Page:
Try not to cut out the foods you enjoy completely, like cake, chocolate, and chips. In the future, you may be able to wean yourself off them, but for now, just try to eat less of them and more healthy foods, and more protein to keep you from snacking in-between meals. 

How Shall I Plan My Day? 

If you’re concerned about what to eat, when to eat it, and when to work out, then try and create a daily plan of what you’re eating and what you’re burning. Again, use this as a tool to get an idea of what you’re consuming. If you’re at all worried you’re becoming overly concerned with calorie counting, then try and stop and get help from mental health services if you believe you could benefit from them. 

Start the day by eating Greek yogurt, topped with chopped nuts and milled linseed. Add a generous dollop of peanut butter for healthy fats and added protein and prepare a smoothie to take with you for in-between breakfast and lunch. Use frozen berries and oats to make this smoothie and add one banana to thicken it.  

Lunches and dinners should be full of vegetables, so start by roasting a large tray of veg and adding chicken or Quorn pieces as well as halloumi cheese. Roast enough vegetables so that you have plenty for the rest of the week to have with wraps, with vegetarian sausages (to negate the high-fat content of meat ones), and to eat with a fresh watercress, avocado, and tomato salad, for example. 

Eat the Protein First 

When eating any meal, try and eat the protein components first. This way, if you become full, you can relax in the knowledge that you’ve eaten the most important part of the meal. With this said, however, you need to ensure that you’re eating as part of a balanced diet. You still need to eat enough fresh fruit and vegetables, carbohydrates, and fats if you want to continue nurturing your mind and body and giving it all of the nutrients and minerals it needs.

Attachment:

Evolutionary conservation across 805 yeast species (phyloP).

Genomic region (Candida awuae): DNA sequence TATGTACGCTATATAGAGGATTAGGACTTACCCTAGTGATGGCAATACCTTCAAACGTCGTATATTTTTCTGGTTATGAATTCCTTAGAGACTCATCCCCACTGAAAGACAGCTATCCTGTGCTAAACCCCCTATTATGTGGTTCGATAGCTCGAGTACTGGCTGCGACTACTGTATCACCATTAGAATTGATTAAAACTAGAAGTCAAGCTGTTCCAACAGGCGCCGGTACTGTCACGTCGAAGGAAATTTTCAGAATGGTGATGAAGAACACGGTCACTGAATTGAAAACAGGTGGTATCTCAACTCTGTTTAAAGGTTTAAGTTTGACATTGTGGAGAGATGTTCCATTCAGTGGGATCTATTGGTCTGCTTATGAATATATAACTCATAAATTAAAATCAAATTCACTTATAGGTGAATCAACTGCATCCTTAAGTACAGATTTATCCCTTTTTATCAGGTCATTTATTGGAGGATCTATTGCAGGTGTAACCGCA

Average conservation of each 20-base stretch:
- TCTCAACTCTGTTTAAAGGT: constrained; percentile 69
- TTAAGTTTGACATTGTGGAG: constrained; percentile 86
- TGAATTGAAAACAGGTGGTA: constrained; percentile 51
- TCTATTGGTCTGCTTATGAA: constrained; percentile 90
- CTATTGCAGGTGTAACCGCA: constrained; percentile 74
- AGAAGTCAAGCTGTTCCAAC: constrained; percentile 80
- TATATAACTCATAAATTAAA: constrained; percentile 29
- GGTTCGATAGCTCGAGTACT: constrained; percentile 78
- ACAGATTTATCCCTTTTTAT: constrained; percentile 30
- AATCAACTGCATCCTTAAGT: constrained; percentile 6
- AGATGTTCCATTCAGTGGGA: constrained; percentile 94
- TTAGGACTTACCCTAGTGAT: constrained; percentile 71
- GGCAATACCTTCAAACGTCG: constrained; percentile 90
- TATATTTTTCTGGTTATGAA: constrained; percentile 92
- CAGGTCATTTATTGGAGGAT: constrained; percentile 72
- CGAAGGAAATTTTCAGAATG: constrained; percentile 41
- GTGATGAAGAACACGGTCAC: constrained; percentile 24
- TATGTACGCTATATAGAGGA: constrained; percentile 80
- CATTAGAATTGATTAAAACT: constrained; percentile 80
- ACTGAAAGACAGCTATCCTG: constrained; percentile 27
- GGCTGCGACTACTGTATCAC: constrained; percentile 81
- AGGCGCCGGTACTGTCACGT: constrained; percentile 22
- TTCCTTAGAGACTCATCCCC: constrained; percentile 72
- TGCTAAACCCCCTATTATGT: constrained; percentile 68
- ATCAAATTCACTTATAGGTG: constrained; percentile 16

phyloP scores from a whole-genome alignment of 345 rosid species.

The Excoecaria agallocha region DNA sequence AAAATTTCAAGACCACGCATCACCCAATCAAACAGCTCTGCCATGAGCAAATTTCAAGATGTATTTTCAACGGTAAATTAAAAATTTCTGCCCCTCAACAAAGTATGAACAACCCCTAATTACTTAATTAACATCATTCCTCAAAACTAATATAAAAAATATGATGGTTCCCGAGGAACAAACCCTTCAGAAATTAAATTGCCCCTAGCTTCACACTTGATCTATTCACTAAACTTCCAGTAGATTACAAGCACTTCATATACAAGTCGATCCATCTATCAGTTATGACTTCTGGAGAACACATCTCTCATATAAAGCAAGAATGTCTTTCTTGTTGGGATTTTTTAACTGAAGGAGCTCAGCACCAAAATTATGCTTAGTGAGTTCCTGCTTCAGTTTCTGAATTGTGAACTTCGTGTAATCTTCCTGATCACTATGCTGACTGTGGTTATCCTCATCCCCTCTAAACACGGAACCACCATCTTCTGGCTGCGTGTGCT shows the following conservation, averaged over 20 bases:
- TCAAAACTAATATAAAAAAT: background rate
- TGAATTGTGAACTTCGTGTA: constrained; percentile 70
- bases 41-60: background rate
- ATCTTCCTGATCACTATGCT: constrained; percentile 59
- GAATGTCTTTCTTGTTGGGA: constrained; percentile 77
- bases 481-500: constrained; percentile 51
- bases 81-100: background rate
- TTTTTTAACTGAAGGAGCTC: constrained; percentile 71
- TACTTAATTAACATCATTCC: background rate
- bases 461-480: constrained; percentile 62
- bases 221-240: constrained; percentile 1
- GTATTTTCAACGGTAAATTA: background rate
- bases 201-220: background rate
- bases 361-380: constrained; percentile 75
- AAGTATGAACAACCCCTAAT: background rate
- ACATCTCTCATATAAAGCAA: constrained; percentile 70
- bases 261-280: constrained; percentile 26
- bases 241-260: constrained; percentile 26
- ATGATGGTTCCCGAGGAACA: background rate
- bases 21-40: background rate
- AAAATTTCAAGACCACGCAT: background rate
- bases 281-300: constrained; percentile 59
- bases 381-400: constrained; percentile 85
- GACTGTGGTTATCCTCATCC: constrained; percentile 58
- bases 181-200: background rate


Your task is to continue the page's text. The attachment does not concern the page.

Feeling Fuller For Longer 

When choosing a meal, think about how you can add extra protein to it. You might need to get creative, and even try out some slightly interesting combinations, but doing so will enable you to find out what you like. Good protein sources include the likes of chicken breast, salmon, eggs, nuts and seeds (sources of good fats too), broccoli, beans, legumes, tofu, Greek yogurt, and quinoa. There is, of course, many more sources, but beginning to eat more of the aforementioned is a great place to start. When preparing your lunch for the day, think about how you can add an egg to it, for example. Add hard-boiled eggs to curry, or bake eggs on top of shakshuka, and noodle dishes as well. Eat handfuls of almonds as snacks, and make sure you get enough protein before working out.